Claude Shannon Beating Roulette
Famous roulette code crackers from the sixties.
Claude Shannon and Ed Thorpe Took Many Casinos to the Cleaners Playing Roulette in the 1960s.
There have been some great minds that have devoted their time and brainpower to beating the roulette wheel, and one of the most famous is that of Claude Shannon in the sixties.
Claude Elwood Shannon (1916 – 2001) was a US mathematician, electrical engineer, and cryptographer who later became known as the Father of Information Theory without whom we would never have seen close up pictures of Jupiter, surfed the Internet or played Clash of Clans on our mobile phones. He was a titan in the world of mathematics.
Claude Shannon and Ed Thorp claimed to be the first men to crack the roulette code using a predictive algorithm in 1960, Ed Thorp being the serial casino pest who invented card counting in Blackjack. That’s in dispute, as these two were inspired by the exploits of Hibbs and Walford in the 1940s, but you make your own mind up!
No More Bets Please
The key to their method was the fact that you can still bet after the croupier has spun the wheel, until he or she says “No More Bets Please”. Thorp and Shannon carried out a series of experiments on their own wheel. They successfully predicted zones into which the ball would come to a rest, with enough accuracy to give them an edge over the casino.
They did this by measuring the speed of the wheel’s rotation (assuming it to be constant- a pretty accurate assumption given that roulette was invented as a by-product of someone trying to build one of Pascal’s Perpetual Motion Machine), the speed of the ball and its rate of decay.
Mapping the Path of the Ball
So, they were mapping out the ball’s spiral path around the track, and plotting it against the rotation of the wheel.
Of course, there are plenty of chaotic events going on too, with the ball jumping off the diamonds on the wheel, but they found that they could at least minimise any chaotic effects on their algorithm- enough to give them a statistical edge that they could profit from when using a systematic betting strategy.
In fact, Ed Thorp has kindly shared some of the articles he wrote for the Gambling Times on his website.
Ed Thorp’s Gambling Times Articles:
Sensors on the Wheel
Unfortunately, the method involved a lot of kit – much of which was impossible to take into real life casinos.
The speed was measured with micro-switches built into a shoe, and the curve modelling was done with analog computing (this was the 60s remember) with radio transmitters transmitting the wheel information to a computer elsewhere (you couldn’t miniaturise this kind of computing power into a shoe in those days).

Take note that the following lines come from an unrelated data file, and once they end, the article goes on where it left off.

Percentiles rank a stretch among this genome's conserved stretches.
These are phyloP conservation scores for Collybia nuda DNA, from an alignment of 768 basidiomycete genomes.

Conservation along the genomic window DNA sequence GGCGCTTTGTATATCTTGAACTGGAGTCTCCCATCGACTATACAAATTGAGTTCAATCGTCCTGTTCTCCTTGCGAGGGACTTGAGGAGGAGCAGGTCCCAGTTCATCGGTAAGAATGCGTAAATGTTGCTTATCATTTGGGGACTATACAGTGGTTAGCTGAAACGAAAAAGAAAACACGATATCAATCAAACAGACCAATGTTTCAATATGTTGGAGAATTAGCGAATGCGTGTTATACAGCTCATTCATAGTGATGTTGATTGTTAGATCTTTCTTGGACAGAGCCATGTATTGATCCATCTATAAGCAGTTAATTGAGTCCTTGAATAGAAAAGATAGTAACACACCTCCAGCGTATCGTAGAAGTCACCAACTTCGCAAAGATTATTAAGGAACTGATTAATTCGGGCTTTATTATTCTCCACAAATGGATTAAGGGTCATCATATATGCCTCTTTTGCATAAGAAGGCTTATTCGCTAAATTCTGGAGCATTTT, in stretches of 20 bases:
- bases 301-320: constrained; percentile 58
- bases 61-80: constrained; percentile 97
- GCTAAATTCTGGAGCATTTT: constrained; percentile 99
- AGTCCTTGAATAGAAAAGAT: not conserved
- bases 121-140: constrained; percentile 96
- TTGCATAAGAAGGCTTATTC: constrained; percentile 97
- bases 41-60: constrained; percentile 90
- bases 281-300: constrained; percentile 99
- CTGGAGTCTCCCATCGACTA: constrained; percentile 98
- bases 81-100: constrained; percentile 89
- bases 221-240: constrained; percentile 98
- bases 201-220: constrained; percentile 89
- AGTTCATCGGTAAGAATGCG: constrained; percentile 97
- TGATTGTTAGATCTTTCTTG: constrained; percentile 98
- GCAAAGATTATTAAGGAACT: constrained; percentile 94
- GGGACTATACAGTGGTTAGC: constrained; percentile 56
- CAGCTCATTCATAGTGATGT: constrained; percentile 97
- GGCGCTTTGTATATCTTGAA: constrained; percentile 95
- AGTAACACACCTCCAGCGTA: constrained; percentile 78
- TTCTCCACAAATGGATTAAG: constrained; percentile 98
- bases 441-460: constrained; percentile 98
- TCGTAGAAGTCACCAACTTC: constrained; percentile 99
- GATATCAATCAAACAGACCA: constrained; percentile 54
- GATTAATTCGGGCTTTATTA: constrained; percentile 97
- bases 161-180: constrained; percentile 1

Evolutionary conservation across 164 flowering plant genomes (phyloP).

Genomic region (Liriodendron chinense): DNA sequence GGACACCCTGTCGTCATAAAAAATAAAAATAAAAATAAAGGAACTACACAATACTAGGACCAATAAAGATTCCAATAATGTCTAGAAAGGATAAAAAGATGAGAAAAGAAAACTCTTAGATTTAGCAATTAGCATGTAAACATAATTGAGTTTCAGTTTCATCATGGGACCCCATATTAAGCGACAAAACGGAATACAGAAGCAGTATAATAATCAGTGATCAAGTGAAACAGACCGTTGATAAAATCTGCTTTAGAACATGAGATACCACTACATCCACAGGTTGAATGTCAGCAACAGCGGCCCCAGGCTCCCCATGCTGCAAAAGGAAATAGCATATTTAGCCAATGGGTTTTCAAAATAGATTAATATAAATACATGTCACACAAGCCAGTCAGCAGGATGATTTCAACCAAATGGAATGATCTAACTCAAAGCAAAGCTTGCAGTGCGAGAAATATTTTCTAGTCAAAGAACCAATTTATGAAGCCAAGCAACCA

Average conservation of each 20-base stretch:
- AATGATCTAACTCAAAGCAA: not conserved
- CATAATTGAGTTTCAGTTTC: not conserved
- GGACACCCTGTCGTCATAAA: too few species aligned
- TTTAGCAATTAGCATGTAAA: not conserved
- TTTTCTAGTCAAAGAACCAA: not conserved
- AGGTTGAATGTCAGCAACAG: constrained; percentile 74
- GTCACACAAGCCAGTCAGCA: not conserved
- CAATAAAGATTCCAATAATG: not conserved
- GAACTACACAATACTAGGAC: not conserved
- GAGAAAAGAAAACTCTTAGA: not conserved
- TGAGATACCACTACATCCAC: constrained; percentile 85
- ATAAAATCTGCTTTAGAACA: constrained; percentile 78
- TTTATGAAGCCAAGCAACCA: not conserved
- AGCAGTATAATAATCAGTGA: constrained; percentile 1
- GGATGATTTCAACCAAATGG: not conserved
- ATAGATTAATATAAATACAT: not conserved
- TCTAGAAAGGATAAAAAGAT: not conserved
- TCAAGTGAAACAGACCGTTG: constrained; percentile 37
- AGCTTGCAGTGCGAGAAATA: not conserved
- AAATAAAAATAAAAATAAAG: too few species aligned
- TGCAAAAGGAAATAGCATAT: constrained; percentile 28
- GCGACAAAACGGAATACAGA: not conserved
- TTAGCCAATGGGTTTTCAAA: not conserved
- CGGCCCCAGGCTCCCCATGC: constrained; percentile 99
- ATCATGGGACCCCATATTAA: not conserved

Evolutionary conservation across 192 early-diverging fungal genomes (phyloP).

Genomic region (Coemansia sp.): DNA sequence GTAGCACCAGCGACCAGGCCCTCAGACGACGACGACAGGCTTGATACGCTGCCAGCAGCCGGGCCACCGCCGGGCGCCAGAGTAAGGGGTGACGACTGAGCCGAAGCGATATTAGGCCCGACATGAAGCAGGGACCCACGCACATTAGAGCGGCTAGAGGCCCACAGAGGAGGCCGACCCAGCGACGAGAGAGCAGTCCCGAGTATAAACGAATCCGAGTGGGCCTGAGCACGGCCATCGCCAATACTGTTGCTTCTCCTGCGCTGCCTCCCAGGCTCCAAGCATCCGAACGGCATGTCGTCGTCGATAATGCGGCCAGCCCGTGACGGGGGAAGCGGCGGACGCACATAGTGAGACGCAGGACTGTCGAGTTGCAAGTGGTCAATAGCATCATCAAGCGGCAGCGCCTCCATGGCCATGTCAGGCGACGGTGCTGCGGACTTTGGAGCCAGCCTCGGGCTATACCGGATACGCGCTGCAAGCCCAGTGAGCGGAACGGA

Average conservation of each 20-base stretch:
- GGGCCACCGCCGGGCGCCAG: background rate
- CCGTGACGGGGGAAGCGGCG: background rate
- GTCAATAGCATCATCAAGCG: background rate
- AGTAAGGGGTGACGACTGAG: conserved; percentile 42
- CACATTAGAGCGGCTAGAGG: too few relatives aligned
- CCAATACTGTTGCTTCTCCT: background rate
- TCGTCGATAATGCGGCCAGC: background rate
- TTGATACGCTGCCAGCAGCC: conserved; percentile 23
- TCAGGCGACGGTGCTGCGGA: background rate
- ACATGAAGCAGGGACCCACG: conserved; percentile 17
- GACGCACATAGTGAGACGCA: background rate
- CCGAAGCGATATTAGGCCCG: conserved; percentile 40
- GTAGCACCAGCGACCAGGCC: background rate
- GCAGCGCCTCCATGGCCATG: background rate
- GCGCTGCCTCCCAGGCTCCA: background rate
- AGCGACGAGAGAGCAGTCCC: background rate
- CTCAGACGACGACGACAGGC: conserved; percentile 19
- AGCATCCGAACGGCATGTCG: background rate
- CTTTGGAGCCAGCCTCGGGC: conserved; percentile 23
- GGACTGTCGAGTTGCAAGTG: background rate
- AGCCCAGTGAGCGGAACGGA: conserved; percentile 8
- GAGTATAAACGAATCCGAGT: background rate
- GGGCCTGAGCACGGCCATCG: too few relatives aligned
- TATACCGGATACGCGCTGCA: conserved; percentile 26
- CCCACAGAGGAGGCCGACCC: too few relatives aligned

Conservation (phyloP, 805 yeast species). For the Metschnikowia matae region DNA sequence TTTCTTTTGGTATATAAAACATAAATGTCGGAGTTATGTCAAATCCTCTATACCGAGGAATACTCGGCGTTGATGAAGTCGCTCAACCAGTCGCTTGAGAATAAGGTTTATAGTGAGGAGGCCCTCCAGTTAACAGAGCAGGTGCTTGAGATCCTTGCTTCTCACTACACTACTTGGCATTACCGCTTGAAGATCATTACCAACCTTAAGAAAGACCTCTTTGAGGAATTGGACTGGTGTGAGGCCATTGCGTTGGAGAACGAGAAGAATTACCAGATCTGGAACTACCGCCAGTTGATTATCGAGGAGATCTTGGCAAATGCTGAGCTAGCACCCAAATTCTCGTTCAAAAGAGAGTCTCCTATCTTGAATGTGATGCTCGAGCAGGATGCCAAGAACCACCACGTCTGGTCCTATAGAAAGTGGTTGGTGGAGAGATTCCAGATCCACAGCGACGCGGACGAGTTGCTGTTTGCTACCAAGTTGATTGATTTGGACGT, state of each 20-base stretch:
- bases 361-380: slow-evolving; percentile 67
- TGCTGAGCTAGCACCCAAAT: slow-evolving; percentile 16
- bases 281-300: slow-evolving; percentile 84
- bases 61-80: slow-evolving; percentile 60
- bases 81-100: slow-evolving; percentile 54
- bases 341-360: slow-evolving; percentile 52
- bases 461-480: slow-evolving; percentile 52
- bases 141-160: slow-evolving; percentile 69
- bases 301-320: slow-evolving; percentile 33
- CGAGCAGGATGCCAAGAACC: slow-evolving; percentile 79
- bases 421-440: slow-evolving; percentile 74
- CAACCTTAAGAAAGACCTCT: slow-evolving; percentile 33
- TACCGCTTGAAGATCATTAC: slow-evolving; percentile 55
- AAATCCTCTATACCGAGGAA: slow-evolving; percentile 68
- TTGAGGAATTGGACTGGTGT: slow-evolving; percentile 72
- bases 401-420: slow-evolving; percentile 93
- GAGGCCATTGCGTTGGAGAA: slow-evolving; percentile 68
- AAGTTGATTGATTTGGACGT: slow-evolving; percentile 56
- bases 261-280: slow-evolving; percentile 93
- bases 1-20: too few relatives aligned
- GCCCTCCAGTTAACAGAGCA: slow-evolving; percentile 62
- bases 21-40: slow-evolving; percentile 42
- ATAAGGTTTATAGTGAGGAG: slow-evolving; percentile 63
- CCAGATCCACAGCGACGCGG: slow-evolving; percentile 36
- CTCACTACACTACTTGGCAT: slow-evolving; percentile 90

You needed a player with good hand eye coordination to measure the ball passing through certain locations to determine its speed. You needed to nail the location of the ball to within one ball’s width and transmit the information.
This was a two man job (one measuring, the other betting).
Thorp and Shannon and their wives discovered that the system required time and patience and training over time to make sure that the speed measurer in particular was on top of his or her game.
Ultimately, they became bored and moved onto other projects, but there is no doubt that these two men laid the groundwork for subsequent Roulette Clockers who have successfully cracked the roulette code with predictive algorithms.
And, of course, the technology, computing power and possibilities of hiding the technology have all improved exponentially since the 1960s. That’s Moore’s Law for you.
How it Fared in Las Vegas
Shannon and Thorpe’s exploits in Las Vegas have now become one of the legends of roulette.
Imagine carving up a roulette wheel into eight zones. By 1961, Thorp and Shannon reckoned they had a system that could accurately predict which of those zones would end up with the roulette ball. Shannon made sure Thorp was sworn to absolute secrecy.
Do you Have a Light?
The roulette busting computer was the size of a pack of cigarettes, and manipulated by Thorp’s and Shannon’s big toes with micro-switches in their shoes.
One switch booted up the computer and the other timed the wheel and the ball. Once the wheel speed was measured, the computer sent a musical scale whose eight tones mapped the 8 quadrants passing a reference point. Both men heard the music via a small earphone in one ear.
You can see how this was a precarious situation to put yourself in, given that the men were trying to rip off casinos in the sixties that were probably run by the Mob!
The rest, as they say, is history. Luckily for Planet Earth, the men returned to devoting their time to more high-brow pursuits. And you could probably argue, that thanks to Shannon’s ground-breaking work on information theory, these 2 men opened up whole new box of tricks for roulette clockers to use against the casinos.